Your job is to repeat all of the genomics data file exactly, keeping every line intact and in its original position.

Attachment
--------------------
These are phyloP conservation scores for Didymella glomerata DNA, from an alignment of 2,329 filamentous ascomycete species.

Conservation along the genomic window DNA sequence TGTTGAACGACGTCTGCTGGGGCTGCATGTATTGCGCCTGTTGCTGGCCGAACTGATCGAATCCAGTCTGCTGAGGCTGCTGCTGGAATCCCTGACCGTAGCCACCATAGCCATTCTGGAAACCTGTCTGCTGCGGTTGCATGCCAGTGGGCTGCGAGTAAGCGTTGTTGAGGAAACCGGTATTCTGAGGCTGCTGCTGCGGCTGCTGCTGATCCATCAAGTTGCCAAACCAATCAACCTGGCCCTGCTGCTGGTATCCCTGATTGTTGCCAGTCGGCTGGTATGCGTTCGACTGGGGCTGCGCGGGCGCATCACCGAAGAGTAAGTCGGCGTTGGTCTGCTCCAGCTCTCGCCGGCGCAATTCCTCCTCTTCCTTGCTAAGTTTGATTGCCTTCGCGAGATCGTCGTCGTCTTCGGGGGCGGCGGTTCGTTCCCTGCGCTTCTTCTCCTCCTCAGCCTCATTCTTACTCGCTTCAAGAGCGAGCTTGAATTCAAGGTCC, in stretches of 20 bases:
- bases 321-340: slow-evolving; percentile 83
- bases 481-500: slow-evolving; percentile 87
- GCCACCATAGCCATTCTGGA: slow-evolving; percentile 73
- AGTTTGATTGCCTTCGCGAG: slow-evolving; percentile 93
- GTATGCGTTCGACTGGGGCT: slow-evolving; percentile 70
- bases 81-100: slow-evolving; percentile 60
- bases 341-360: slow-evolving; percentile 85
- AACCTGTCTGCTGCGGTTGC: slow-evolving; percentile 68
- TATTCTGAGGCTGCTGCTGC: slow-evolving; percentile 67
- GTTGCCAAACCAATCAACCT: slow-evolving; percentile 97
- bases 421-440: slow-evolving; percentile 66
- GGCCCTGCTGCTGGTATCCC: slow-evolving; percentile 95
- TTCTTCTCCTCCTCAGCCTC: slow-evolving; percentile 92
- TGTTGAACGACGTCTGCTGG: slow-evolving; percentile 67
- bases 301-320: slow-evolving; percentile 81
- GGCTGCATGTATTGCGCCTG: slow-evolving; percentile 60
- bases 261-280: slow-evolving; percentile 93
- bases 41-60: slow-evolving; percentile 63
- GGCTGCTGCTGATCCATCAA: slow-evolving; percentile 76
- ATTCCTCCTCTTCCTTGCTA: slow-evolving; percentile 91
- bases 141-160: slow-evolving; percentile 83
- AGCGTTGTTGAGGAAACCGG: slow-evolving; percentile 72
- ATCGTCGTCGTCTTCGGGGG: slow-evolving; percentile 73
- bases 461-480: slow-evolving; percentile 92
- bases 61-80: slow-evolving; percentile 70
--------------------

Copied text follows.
These are phyloP conservation scores for Didymella glomerata DNA, from an alignment of 2,329 filamentous ascomycete species.

Conservation along the genomic window DNA sequence TGTTGAACGACGTCTGCTGGGGCTGCATGTATTGCGCCTGTTGCTGGCCGAACTGATCGAATCCAGTCTGCTGAGGCTGCTGCTGGAATCCCTGACCGTAGCCACCATAGCCATTCTGGAAACCTGTCTGCTGCGGTTGCATGCCAGTGGGCTGCGAGTAAGCGTTGTTGAGGAAACCGGTATTCTGAGGCTGCTGCTGCGGCTGCTGCTGATCCATCAAGTTGCCAAACCAATCAACCTGGCCCTGCTGCTGGTATCCCTGATTGTTGCCAGTCGGCTGGTATGCGTTCGACTGGGGCTGCGCGGGCGCATCACCGAAGAGTAAGTCGGCGTTGGTCTGCTCCAGCTCTCGCCGGCGCAATTCCTCCTCTTCCTTGCTAAGTTTGATTGCCTTCGCGAGATCGTCGTCGTCTTCGGGGGCGGCGGTTCGTTCCCTGCGCTTCTTCTCCTCCTCAGCCTCATTCTTACTCGCTTCAAGAGCGAGCTTGAATTCAAGGTCC, in stretches of 20 bases:
- bases 321-340: slow-evolving; percentile 83
- bases 481-500: slow-evolving; percentile 87
- GCCACCATAGCCATTCTGGA: slow-evolving; percentile 73
- AGTTTGATTGCCTTCGCGAG: slow-evolving; percentile 93
- GTATGCGTTCGACTGGGGCT: slow-evolving; percentile 70
- bases 81-100: slow-evolving; percentile 60
- bases 341-360: slow-evolving; percentile 85
- AACCTGTCTGCTGCGGTTGC: slow-evolving; percentile 68
- TATTCTGAGGCTGCTGCTGC: slow-evolving; percentile 67
- GTTGCCAAACCAATCAACCT: slow-evolving; percentile 97
- bases 421-440: slow-evolving; percentile 66
- GGCCCTGCTGCTGGTATCCC: slow-evolving; percentile 95
- TTCTTCTCCTCCTCAGCCTC: slow-evolving; percentile 92
- TGTTGAACGACGTCTGCTGG: slow-evolving; percentile 67
- bases 301-320: slow-evolving; percentile 81
- GGCTGCATGTATTGCGCCTG: slow-evolving; percentile 60
- bases 261-280: slow-evolving; percentile 93
- bases 41-60: slow-evolving; percentile 63
- GGCTGCTGCTGATCCATCAA: slow-evolving; percentile 76
- ATTCCTCCTCTTCCTTGCTA: slow-evolving; percentile 91
- bases 141-160: slow-evolving; percentile 83
- AGCGTTGTTGAGGAAACCGG: slow-evolving; percentile 72
- ATCGTCGTCGTCTTCGGGGG: slow-evolving; percentile 73
- bases 461-480: slow-evolving; percentile 92
- bases 61-80: slow-evolving; percentile 70